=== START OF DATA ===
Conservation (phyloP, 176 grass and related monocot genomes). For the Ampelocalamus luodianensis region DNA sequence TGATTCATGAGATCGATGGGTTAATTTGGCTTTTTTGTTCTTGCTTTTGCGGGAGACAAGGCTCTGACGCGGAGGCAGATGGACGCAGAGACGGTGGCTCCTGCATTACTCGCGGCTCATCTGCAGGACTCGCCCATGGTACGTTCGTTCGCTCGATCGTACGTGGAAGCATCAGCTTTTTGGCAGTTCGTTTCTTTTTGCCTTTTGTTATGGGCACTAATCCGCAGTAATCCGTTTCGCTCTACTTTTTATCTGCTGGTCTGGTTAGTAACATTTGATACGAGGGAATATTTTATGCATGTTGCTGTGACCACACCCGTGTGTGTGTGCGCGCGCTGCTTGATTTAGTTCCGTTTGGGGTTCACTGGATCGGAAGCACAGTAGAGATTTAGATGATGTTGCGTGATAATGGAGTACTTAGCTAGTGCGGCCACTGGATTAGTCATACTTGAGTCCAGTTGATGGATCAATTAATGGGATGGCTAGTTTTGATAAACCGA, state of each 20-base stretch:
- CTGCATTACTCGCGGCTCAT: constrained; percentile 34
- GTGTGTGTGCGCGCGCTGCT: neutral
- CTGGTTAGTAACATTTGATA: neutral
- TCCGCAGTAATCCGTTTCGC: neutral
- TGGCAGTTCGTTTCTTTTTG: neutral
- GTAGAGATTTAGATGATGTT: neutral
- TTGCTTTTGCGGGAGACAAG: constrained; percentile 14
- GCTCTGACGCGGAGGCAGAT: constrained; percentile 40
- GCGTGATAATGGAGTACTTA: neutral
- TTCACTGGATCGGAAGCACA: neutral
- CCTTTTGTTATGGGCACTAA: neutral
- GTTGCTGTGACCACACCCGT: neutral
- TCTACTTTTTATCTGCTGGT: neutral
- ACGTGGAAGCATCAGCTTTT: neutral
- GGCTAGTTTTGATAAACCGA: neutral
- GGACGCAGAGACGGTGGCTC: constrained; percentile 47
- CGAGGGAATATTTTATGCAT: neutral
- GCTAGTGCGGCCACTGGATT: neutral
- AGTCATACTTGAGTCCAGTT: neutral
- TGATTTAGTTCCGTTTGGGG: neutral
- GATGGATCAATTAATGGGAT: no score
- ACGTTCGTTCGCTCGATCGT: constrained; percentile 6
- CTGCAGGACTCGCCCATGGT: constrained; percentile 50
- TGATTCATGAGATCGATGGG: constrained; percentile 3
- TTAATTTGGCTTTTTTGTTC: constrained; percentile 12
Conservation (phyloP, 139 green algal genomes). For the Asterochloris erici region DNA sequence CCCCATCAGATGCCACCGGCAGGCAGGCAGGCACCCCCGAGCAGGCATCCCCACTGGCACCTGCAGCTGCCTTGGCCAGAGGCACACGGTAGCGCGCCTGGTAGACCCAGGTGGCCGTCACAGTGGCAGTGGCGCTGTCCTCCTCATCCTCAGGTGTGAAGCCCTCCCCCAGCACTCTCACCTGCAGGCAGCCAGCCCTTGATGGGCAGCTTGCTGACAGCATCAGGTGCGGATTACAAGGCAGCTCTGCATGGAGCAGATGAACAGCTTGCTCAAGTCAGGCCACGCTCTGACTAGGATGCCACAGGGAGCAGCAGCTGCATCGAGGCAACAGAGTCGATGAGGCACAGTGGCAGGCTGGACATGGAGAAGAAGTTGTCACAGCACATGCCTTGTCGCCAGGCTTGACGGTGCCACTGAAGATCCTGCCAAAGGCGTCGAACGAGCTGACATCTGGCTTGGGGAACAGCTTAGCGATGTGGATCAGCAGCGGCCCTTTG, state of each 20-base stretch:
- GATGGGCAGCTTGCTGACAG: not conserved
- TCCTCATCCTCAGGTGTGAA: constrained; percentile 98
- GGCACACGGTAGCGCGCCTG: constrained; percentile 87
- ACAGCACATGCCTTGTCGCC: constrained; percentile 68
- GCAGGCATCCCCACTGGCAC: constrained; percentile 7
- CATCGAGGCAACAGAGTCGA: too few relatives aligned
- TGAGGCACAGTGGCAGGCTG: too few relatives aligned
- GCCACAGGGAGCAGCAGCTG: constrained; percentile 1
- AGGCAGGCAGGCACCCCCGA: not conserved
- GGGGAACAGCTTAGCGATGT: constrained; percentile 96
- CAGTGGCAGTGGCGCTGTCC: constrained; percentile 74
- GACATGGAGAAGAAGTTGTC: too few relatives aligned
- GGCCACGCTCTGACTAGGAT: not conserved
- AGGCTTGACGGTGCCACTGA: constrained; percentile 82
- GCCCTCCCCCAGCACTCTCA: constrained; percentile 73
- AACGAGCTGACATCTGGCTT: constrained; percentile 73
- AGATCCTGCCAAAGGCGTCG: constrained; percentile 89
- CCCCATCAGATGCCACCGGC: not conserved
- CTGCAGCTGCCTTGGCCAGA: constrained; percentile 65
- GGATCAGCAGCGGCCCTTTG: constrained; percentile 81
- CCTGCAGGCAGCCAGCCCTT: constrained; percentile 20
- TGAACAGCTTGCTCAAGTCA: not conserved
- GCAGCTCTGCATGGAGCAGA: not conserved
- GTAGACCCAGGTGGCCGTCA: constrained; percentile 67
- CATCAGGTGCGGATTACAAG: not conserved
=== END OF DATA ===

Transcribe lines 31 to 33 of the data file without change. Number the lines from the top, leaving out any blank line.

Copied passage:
- ACAGCACATGCCTTGTCGCC: constrained; percentile 68
- GCAGGCATCCCCACTGGCAC: constrained; percentile 7
- CATCGAGGCAACAGAGTCGA: too few relatives aligned